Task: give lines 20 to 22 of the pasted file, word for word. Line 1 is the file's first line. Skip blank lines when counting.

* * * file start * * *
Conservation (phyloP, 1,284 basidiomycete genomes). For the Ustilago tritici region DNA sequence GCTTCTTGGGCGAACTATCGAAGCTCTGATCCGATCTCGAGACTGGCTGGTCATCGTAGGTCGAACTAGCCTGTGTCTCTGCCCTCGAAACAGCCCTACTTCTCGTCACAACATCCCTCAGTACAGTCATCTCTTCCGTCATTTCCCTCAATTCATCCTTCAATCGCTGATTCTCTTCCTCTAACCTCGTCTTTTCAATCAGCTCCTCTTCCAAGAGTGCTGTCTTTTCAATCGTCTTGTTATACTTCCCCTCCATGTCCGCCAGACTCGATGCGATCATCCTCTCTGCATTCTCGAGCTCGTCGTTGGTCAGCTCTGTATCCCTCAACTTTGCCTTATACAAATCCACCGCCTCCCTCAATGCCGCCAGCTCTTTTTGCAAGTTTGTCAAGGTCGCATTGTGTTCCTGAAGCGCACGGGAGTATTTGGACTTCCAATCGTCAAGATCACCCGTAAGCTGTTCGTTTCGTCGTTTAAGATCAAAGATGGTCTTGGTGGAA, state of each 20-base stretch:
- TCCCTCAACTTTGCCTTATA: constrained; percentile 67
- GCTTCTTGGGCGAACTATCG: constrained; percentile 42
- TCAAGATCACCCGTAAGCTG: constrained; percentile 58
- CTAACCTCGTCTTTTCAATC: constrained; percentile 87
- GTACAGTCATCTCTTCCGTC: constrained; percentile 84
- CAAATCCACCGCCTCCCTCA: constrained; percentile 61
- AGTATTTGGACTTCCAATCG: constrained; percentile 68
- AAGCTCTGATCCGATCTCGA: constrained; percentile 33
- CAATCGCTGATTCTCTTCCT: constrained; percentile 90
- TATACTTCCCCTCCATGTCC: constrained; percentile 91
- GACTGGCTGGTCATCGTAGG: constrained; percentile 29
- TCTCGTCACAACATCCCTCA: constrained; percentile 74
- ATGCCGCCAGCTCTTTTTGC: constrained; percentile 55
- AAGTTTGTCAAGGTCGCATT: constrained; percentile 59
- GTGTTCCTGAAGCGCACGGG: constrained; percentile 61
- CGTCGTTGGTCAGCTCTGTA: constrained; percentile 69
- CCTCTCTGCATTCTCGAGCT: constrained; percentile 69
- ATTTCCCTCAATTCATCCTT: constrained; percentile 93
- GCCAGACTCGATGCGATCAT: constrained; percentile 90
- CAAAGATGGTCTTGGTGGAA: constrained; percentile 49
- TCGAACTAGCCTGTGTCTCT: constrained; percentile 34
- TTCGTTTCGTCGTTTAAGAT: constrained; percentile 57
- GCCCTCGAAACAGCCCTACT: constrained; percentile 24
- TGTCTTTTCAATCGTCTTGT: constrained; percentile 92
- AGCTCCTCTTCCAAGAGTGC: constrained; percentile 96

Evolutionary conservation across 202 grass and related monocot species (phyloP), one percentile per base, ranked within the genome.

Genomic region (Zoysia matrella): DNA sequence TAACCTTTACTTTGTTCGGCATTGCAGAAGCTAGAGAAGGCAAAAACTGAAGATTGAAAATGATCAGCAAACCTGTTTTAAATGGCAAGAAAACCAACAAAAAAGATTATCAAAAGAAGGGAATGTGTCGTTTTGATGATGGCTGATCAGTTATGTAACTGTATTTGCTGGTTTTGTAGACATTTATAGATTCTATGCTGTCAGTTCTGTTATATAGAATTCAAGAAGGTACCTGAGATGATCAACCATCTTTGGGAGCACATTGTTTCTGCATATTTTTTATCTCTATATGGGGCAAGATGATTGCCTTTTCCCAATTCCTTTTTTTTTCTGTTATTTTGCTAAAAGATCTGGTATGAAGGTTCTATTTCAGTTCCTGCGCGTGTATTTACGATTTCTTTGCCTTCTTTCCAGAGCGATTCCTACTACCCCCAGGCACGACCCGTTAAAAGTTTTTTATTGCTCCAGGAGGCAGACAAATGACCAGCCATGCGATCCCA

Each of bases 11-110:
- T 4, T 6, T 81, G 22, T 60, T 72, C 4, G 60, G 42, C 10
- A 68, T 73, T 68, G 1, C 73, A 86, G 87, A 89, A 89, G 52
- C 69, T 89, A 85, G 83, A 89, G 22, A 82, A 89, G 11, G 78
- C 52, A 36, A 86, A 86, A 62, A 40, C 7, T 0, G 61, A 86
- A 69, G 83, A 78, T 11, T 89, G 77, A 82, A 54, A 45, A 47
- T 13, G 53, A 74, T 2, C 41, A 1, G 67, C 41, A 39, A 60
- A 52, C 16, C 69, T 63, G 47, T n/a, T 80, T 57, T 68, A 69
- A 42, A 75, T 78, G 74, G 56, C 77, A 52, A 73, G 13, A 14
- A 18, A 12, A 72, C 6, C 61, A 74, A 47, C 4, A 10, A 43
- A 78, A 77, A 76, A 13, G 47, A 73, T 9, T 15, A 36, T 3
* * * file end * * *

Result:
- GCCAGACTCGATGCGATCAT: constrained; percentile 90
- CAAAGATGGTCTTGGTGGAA: constrained; percentile 49
- TCGAACTAGCCTGTGTCTCT: constrained; percentile 34